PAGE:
There are very few theorems in advanced analysis which have been demonstrated in a logically tenable manner. Everywhere one finds this miserable way of concluding from the special to the general and it is extremely peculiar that such a procedure has led to so few of the so-called paradoxes.

I think it is said that Gauss had ten different proofs for the law of quadratic reciprocity. Any good theorem should have several proofs, the more the better. For two reasons: usually, different proofs have different strengths and weaknesses, and they generalise in different directions - they are not just repetitions of each other.

I took a break from acting for four years to get a degree in mathematics at UCLA, and during that time I had the rare opportunity to actually do research as an undergraduate. And myself and two other people co-authored a new theorem: Percolation and Gibbs States Multiplicity for Ferromagnetic Ashkin-Teller Models on Two Dimensions, or Z2.

Mathematics is not a deductive science - that's a cliché.

.. What you do is trial and error, experimentation, guesswork.

Mathematics is not arithmetic. Though mathematics may have arisen from the practices of counting and measuring it really deals with logical reasoning in which theorems-general and specific statements-can be deduced from the starting assumptions. It is, perhaps, the purest and most rigorous of intellectual activities, and is often thought of as queen of the sciences.

What exactly is mathematics? Many have tried but nobody has really succeeded in defining mathematics; it is always something else. Roughly speaking, people know that it deals with numbers, figures, with relations, operations, and that its formal procedures involving axioms, proofs, lemmas, theorems have not changed since the time of Archimedes.

Share prices follow the theorem: hope divided by fear minus greed.

The missing piece in his stomach hurt so much-and eventually he stopped thinking about the Theorem and wondered only how something that isn't there can hurt you.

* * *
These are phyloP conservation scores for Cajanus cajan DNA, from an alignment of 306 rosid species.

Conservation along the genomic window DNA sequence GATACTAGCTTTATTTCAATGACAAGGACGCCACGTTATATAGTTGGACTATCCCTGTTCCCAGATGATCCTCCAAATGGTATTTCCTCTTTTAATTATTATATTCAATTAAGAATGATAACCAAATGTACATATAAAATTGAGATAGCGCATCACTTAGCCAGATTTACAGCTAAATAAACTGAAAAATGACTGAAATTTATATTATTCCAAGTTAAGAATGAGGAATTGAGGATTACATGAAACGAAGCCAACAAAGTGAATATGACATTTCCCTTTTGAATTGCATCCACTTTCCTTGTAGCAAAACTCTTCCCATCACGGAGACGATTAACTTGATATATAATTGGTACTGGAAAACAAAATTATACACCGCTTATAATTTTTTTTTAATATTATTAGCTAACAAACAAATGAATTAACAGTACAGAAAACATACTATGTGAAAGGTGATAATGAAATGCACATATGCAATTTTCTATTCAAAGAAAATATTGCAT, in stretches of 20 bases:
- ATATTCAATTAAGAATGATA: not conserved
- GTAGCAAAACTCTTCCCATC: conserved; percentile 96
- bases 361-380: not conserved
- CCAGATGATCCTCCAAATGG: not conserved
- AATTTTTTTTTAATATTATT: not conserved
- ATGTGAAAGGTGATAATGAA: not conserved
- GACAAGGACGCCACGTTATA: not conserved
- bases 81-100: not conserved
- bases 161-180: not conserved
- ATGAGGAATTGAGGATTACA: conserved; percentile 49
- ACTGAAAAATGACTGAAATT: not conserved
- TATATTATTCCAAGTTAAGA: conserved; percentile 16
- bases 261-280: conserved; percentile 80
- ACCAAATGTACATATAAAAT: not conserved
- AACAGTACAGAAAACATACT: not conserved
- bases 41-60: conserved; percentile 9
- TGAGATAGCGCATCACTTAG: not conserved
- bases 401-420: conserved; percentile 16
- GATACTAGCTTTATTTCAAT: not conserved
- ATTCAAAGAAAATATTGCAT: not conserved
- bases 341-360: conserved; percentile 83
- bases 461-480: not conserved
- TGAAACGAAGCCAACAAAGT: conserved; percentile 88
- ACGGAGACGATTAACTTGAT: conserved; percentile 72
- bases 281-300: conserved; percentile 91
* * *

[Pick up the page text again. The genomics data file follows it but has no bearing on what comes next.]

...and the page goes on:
Never call yourself a philosopher, nor talk a great deal among the unlearned about theorems, but act conformably to them. Thus, at an entertainment, don't talk how persons ought to eat, but eat as you ought. For remember that in this manner Socrates also universally avoided all ostentation.

The analysis of variance is not a mathematical theorem, but rather a convenient method of arranging the arithmetic.

One cannot really argue with a mathematical theorem.

Mathematics does not grow through a monotonous increase of the number of indubitably established theorems but through the incessant improvement of guesses by speculation and criticism, by the logic of proofs and refutations.

Theorems often tell us complex truths about the simple things, but only rarely tell us simple truths about the complex ones. To believe otherwise is wishful thinking or "mathematics envy."

A mathematician is a person who can find analogies between theorems;

a better mathematician is one who can see analogies between proofs and the best mathematician can notice analogies between theories.

Less depends upon the choice of words than upon this, that their introduction shall be justified by pregnant theorems.

Humanism . . . is not a single hypothesis or theorem, and it dwells on no new facts. It is rather a slow shifting in the philosophic perspective, making things appear as from a new centre of interest or point of sight.